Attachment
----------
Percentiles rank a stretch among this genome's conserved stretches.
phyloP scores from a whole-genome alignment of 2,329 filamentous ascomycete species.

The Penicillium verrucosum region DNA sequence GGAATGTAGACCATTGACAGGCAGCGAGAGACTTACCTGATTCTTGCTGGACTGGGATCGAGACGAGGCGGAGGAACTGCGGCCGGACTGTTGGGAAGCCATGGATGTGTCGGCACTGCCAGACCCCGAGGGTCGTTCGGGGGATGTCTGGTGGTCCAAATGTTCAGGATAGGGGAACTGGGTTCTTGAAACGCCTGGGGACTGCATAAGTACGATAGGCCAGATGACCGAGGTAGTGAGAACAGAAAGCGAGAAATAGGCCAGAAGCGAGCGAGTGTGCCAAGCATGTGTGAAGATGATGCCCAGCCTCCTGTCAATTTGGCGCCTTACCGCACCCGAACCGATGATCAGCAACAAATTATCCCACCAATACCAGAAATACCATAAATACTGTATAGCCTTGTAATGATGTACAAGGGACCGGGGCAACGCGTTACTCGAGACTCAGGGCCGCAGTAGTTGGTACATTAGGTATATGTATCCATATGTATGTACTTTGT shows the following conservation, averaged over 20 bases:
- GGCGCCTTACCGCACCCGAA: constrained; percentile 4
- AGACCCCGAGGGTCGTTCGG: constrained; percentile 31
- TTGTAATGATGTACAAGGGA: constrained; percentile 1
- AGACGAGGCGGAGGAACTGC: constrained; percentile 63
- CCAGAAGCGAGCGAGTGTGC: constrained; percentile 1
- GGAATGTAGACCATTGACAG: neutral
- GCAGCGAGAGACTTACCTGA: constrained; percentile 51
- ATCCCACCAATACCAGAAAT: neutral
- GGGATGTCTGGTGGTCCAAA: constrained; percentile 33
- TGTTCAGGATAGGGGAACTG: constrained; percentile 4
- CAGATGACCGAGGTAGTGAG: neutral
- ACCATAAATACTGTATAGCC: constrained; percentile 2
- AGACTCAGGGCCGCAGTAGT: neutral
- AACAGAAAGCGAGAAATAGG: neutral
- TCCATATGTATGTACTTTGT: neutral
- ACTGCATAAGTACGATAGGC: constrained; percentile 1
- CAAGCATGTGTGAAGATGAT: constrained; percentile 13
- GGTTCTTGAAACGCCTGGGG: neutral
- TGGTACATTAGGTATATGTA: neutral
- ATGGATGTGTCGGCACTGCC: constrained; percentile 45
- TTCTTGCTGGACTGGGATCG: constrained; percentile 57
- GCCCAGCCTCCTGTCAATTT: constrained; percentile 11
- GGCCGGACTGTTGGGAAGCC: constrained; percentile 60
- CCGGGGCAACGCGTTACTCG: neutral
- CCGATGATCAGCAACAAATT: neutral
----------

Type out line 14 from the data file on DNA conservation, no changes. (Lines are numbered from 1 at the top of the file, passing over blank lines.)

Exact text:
- CAGATGACCGAGGTAGTGAG: neutral